Essential oils are often a good alternative to fragrance oils, especially if you’re sensitive to strong fragrance oils.
However, you still have to be mindful and test your oils, as it’s possible you’ll also be sensitive to some essential oils. Some essential oil companies offer sample kits to test out. If not, you can always ask around and see if you have a friend that has a collection of oils.
On to why you’re here—can essential oils be used in candles?
Can Essential Oils Be Used in Candles?
The short answer: yes!
However, you should always test your candles to make sure you are not sensitive to any of the oils. (Ideally, test the oils by themselves and see how you handle the smell.)
Now, the long answer:
While it’s safe to use essential oils in candles, it’s not exactly practical. Many natural waxes don’t have the best scent throw, and essential oils are very weak compared to regular fragrance oils and most other synthetic substances.
The best way to use essential oils in candles is to add them after the wax has cooled a bit. They have a much lower flashpoint than most fragrance oils, so be careful about adding them at higher temperatures. This will allow you to get the most benefit and scent from your oils.
In addition, some oils are much more volatile than others. Things like lemon, orange, and other citrus oils tend to evaporate much more quickly than heavier oils, so finding a good mixture for candle scents can be a little tough.
But with enough practice, you’ll get a feel for how best to balance oils and how much to add to your candles.
How Much Essential Oil Should You Use in a Candle?
Some people like to add just a bit of essential oil and enjoy the natural scent of the candle (especially waxes like beeswax and soy). Others prefer a strong scent throw. It’s really up to you, but anywhere from 40 to 60 drops per pound of wax is common, more for a stronger scent throw.
If you’re having trouble getting a good scent throw, the wax is generally the culprit. Even different types of wax can have drastically different scent throw. Especially when working with citrus oils, you have to have a very mild wax that binds well with essential oils.
While I’d love to point you to an all-inclusive guide on what waxes and oils go together best, it really just takes a lot of time and testing.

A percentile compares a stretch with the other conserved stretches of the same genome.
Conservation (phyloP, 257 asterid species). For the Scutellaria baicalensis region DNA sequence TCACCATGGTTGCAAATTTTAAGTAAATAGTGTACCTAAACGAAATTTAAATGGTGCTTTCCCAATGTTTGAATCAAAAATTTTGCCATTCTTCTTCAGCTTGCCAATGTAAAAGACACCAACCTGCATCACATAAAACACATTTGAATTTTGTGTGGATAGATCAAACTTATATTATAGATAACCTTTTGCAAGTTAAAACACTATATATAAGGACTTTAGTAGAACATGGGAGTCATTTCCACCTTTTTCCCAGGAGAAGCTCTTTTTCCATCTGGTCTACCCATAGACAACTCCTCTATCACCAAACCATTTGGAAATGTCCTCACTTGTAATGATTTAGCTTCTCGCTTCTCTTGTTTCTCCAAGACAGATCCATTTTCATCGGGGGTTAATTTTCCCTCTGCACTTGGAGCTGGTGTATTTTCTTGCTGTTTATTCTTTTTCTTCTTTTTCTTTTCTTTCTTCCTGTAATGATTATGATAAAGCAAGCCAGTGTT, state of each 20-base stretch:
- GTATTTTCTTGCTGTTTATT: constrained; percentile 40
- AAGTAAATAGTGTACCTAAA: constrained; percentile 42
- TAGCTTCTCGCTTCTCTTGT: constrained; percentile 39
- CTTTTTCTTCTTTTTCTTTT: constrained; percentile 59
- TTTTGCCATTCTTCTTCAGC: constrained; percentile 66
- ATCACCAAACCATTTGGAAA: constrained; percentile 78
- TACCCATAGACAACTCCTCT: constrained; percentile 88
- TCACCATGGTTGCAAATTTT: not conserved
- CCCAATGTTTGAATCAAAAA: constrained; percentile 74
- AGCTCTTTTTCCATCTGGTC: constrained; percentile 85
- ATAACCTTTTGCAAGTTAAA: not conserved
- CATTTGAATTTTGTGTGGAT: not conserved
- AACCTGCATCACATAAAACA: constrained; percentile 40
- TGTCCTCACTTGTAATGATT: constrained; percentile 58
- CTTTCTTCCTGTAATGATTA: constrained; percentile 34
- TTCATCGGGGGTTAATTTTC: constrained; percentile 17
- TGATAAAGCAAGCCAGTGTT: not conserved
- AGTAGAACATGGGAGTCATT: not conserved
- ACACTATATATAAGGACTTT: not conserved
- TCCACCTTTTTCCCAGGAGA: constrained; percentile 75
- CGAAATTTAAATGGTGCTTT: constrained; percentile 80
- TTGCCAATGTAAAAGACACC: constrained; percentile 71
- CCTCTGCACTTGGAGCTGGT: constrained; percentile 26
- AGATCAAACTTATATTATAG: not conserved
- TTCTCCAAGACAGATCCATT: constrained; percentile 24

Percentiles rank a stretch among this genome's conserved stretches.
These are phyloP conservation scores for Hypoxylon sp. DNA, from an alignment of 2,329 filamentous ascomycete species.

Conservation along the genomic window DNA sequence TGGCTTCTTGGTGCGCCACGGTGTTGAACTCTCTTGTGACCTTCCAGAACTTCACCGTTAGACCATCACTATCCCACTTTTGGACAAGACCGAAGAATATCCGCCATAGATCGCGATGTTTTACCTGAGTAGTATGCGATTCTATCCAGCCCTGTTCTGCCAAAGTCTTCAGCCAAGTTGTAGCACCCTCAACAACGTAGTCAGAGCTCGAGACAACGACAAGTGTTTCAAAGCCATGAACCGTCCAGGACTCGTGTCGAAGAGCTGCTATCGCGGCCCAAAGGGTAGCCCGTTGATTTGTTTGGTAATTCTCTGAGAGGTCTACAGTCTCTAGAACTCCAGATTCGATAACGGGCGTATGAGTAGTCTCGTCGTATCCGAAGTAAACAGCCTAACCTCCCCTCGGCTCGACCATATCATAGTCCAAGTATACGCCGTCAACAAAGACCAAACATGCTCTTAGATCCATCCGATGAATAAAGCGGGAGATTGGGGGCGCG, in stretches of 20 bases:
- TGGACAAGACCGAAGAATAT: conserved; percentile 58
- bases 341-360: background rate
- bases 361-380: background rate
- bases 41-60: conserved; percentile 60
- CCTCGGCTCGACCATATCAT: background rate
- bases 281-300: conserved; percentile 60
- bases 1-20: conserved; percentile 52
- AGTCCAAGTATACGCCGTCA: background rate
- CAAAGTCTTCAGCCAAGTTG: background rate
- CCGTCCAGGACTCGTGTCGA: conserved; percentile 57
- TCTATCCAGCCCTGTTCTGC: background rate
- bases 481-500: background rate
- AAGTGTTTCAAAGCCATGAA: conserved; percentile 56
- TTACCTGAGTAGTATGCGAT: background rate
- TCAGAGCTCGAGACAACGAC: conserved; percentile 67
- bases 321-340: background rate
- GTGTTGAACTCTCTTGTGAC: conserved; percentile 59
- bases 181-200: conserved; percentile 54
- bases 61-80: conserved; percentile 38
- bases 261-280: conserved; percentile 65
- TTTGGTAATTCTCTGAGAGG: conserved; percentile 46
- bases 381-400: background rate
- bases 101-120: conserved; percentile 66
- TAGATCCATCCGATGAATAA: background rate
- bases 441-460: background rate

If you’re looking for further resources, the best option is often just to head over to the forums and read conversations about what has worked for more experienced candle makers that have had the opportunity to test lots of different types of wax.
How to Get a Stronger Scent Throw
In general, essential oils have to be added at a lower temperature. They tend to evaporate more quickly at higher temperatures versus fragrance oils, which are a little more flexible.
There are some oils that just don’t bind well with wax. For instance, I’ve never been able to get most citrus oils to smell normally in a candle and just opt to limit their use to diffusers. (With the exception of some, like neroli and bergamot, which are a little “heavier.”)
I’ve had a better experience with things like some lavender oils, patchouli, sandalwood, Balsam of Peru, ginger, ylang-ylang, jasmine, frankincense, bergamot, and rose. (Obviously, some of these aren’t cost-efficient at all, like rose and frankincense.)
Lastly, you also want to make sure you allow your candles enough curing time. Whereas the typical curing time for paraffin wax/fragrance oil candles can finish curing in anywhere from 24-48 hours, soy candles with essential oils take up to two weeks.
Essential Oils vs Fragrance Oils
Many candle makers will opt to use pure essential oils that are purchased from the supplier over fragrance oils, as they would rather avoid the synthetic additives that fragrance oils usually include.
However, with today’s candle-making boom, it is much easier to find affordable fragrance oils than essential oils.
Fragrance oils are exactly what they sound like—man-made scents that are meant to smell pleasant. They’re typically created in a lab with some type of chemical base.
I use both, depending on what I’m using the candle for or who I’m making it for. In general, fragrance oils are much more cost-efficient and you run into far fewer issues with the resulting product.
However, some scents are incredibly difficult to replicate and nothing but essential oils do the trick. Especially if you’re burning your candles in a small room, in close proximity to where you’re sitting, you want to be mindful of what you’re burning.
And some of us just can’t handle most fragrance oils! This is often the reason people opt for essential oils. When you can find the perfect combination of natural wax and essential oils, nothing quite compares. (I’m still set on my lavender, bergamot, neroli, and ylang-ylang in a beeswax candle. It’s a little more expensive, but fragrance oils can’t compare.)
Maybe you’ll find that the smell of natural waxes is nice enough on its own, especially with naturally sweet-smelling waxes like beeswax.
Looking for more candle making resources? Check out some more of the articles we have to help you get started:
- What Are the Best Essential Oils for Candle Making?
- Candle Making Equipment: Everything You Need to Start Making Candles
- What’s the Best Wax for Candle Making?
- The Best Scents for Candle Making
- 3 Reasons to Use Wood Wicks for Candle Making
- What’s the Best Soy Candle Making Kit?
- The Beginner’s Guide to Making Taper Candles
- How to Start a Candle Making Business